Thailand has one of the harshest royal defamation laws in the world and aggressively polices any perceived slight to its ultra-rich royal family, whose portraits are plastered across billboards and storefronts around the kingdom.
Lese majeste cases are highly sensitive and all media based in Thailand are forced to heavily self-censor to avoid falling foul of the law.
The six young men, five of whom are in their late teens, were arrested in May 2017 in the northeastern province of Khon Kaen after allegedly vandalising royal portraits.
"The charges included lese majeste, arson, criminal association and destroying property," said a spokesperson for Thai Lawyers for Human Rights (TLHR), who represented the defendants in a provincial court.
The 20-year-old and three others were convicted of two cases of burning royal portraits.
They were handed 11.5 years and seven years and eight months respectively, according to TLHR.
The two others were convicted of involvement in one case and sentenced to three years and four months behind bars, the lawyers said.
But it is freely used to silence any criticism or sleights of the monarchy, an opaque, ultra-rich institution that wields vast power behind the scenes in Thailand.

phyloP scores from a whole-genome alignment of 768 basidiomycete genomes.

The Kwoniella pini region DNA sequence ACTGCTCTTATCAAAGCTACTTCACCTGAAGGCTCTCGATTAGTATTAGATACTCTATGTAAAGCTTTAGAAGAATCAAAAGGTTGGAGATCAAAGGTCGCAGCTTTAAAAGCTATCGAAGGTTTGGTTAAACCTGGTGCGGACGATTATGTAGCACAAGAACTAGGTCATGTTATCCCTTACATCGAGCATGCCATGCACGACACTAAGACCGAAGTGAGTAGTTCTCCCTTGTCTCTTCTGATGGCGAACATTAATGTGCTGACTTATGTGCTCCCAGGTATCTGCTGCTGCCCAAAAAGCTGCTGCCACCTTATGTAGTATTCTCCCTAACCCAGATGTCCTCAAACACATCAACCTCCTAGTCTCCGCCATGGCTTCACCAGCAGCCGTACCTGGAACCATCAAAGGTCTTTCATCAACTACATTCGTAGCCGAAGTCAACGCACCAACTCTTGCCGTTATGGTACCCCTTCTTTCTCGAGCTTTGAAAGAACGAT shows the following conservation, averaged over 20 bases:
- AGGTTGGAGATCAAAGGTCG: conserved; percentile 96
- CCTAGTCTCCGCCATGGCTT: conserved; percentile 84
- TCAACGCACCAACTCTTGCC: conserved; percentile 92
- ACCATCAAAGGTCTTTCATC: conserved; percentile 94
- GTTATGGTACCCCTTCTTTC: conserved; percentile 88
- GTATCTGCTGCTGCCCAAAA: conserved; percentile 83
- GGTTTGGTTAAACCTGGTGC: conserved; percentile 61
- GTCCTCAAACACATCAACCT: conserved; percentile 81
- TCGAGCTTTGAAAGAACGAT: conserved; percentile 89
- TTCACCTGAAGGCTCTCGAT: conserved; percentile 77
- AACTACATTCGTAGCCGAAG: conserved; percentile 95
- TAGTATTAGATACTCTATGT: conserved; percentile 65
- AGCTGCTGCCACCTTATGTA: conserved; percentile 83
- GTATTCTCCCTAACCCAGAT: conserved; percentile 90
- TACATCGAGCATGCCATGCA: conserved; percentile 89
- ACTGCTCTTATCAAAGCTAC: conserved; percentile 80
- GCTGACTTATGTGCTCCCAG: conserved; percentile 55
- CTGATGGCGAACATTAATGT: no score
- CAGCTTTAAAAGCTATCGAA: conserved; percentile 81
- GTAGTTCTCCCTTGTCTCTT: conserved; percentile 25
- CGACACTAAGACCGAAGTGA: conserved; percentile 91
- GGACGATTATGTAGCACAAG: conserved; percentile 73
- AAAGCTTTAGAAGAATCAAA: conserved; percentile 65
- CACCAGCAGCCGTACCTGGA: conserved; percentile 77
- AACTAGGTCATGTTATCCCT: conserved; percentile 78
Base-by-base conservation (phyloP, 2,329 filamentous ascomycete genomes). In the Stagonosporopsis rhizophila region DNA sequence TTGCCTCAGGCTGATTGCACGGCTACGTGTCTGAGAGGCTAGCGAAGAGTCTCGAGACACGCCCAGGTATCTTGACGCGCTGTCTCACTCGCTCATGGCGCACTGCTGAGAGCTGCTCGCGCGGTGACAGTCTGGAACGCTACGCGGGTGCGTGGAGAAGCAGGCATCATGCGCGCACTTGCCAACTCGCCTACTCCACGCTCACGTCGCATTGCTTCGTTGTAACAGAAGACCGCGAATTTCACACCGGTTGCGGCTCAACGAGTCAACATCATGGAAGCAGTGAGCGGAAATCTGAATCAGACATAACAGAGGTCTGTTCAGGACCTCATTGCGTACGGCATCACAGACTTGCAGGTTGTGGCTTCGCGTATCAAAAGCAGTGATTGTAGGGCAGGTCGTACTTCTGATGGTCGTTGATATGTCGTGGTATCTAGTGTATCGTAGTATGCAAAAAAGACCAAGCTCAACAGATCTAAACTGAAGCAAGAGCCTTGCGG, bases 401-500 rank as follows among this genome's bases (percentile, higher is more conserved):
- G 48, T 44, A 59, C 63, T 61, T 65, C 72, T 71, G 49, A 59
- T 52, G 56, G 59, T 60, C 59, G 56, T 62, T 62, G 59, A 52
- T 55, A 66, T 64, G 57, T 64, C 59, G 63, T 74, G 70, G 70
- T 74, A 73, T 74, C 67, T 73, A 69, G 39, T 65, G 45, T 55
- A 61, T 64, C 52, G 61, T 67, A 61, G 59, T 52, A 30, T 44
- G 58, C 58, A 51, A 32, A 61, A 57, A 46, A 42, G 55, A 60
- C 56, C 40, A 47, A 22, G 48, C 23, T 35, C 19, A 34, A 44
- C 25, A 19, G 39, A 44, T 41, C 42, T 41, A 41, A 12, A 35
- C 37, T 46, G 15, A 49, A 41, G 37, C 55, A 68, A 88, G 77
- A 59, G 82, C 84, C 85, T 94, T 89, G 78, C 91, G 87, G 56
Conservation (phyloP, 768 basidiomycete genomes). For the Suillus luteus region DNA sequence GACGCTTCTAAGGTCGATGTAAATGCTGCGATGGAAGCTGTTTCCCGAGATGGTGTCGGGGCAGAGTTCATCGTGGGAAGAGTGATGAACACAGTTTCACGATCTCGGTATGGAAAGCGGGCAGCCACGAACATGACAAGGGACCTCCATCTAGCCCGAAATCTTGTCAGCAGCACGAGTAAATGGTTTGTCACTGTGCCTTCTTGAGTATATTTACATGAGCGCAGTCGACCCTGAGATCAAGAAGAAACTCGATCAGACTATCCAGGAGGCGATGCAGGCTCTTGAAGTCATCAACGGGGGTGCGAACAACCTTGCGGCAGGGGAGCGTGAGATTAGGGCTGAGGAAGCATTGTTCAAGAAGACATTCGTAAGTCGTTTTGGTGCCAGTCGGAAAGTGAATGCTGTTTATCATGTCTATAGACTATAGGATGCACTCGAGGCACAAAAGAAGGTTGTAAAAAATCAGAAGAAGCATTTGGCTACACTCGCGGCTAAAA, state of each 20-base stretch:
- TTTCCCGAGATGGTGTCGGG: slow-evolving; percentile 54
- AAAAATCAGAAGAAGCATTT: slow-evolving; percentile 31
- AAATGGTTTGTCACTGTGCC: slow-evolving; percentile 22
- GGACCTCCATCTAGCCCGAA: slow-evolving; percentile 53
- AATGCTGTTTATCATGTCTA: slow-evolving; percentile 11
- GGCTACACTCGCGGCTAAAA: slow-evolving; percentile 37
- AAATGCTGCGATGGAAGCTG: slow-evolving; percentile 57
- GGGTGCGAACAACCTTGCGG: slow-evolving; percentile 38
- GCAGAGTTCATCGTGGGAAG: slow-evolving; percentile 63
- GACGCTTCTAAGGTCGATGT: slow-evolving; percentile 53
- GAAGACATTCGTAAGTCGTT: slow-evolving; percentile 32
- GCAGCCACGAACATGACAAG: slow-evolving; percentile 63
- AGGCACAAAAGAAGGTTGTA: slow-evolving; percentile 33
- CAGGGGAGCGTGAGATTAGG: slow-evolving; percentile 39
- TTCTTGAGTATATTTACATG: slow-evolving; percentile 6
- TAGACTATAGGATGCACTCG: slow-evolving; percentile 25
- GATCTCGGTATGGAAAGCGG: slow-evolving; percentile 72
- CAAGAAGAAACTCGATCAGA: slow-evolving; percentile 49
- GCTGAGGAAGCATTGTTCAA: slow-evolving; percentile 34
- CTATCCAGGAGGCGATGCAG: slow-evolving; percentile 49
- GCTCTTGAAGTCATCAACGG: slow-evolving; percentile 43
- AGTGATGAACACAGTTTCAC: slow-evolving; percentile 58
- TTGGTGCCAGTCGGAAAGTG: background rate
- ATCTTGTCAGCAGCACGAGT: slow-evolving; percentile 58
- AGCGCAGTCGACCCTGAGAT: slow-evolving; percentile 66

Most cases are shrouded in secrecy and heard behind closed doors.
Defendants are rarely granted bail and conviction rates are above 90 percent, leading many to plead guilty in exchange for lighter punishments.
Lese majeste prosecutions have shot up since an arch-royalist junta grabbed power in 2014, with many charges lodged over critical commentary posted or shared on social media.
The recent trend of record, decades-long sentences have continued under Thailand's new king Maha Vajiralongkorn, who took the throne in late 2016 after the death of his deeply-revered father Bhumibol Adulyadej.
He has yet to attain the widespread popularity of his father and spends large chunks of the year outside his kingdom, usually in southern Germany.